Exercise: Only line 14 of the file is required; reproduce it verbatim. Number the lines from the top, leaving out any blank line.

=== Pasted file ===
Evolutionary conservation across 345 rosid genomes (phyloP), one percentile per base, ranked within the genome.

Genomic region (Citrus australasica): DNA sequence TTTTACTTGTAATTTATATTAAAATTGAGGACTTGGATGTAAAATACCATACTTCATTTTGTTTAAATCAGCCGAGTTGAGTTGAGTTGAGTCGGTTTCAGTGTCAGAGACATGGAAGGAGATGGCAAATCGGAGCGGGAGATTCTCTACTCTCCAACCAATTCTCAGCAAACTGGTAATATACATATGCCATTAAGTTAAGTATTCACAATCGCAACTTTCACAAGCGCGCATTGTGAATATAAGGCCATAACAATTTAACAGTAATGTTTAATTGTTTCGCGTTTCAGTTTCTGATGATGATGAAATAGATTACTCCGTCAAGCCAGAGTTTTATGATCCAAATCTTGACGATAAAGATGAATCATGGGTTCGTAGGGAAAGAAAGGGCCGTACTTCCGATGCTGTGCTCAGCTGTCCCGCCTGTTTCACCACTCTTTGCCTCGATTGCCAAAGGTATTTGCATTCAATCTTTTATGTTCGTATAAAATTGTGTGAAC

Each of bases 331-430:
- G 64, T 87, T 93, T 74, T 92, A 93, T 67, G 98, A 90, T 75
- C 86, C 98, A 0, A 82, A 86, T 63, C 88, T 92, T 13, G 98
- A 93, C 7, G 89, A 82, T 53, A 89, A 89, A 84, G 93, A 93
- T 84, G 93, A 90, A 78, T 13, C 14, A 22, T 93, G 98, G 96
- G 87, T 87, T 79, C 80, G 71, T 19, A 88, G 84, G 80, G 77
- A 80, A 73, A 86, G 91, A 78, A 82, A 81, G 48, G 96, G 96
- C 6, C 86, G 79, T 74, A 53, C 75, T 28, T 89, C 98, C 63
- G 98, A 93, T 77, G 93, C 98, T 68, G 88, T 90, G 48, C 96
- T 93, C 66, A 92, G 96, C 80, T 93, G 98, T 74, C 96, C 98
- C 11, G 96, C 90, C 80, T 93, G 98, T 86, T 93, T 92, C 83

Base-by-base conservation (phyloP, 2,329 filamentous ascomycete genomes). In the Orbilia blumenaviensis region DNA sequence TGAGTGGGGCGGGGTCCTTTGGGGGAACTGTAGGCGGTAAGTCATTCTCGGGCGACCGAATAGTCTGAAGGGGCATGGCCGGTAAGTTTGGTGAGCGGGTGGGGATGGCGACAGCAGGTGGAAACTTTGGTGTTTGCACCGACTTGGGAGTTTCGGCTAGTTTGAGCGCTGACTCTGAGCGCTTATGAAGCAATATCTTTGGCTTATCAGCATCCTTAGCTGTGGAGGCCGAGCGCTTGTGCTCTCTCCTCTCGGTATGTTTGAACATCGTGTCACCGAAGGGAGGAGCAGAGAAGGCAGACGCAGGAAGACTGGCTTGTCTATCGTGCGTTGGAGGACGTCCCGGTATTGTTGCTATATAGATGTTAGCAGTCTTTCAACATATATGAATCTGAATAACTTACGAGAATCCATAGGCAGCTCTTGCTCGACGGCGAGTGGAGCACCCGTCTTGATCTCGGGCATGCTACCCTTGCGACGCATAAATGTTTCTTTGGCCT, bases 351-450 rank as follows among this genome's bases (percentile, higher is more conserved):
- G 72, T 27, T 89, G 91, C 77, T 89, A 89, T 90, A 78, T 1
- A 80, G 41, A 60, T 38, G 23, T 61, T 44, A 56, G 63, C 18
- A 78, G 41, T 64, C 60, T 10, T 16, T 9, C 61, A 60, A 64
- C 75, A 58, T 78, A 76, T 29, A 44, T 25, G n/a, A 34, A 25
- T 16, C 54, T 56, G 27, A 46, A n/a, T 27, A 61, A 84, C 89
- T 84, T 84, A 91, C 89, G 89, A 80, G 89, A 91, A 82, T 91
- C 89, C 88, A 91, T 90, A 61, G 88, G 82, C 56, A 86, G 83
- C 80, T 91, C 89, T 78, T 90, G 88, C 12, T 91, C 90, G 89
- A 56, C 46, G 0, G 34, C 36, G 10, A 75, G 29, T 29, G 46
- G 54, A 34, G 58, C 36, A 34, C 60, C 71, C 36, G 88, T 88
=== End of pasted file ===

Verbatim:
Base-by-base conservation (phyloP, 2,329 filamentous ascomycete genomes). In the Orbilia blumenaviensis region DNA sequence TGAGTGGGGCGGGGTCCTTTGGGGGAACTGTAGGCGGTAAGTCATTCTCGGGCGACCGAATAGTCTGAAGGGGCATGGCCGGTAAGTTTGGTGAGCGGGTGGGGATGGCGACAGCAGGTGGAAACTTTGGTGTTTGCACCGACTTGGGAGTTTCGGCTAGTTTGAGCGCTGACTCTGAGCGCTTATGAAGCAATATCTTTGGCTTATCAGCATCCTTAGCTGTGGAGGCCGAGCGCTTGTGCTCTCTCCTCTCGGTATGTTTGAACATCGTGTCACCGAAGGGAGGAGCAGAGAAGGCAGACGCAGGAAGACTGGCTTGTCTATCGTGCGTTGGAGGACGTCCCGGTATTGTTGCTATATAGATGTTAGCAGTCTTTCAACATATATGAATCTGAATAACTTACGAGAATCCATAGGCAGCTCTTGCTCGACGGCGAGTGGAGCACCCGTCTTGATCTCGGGCATGCTACCCTTGCGACGCATAAATGTTTCTTTGGCCT, bases 351-450 rank as follows among this genome's bases (percentile, higher is more conserved):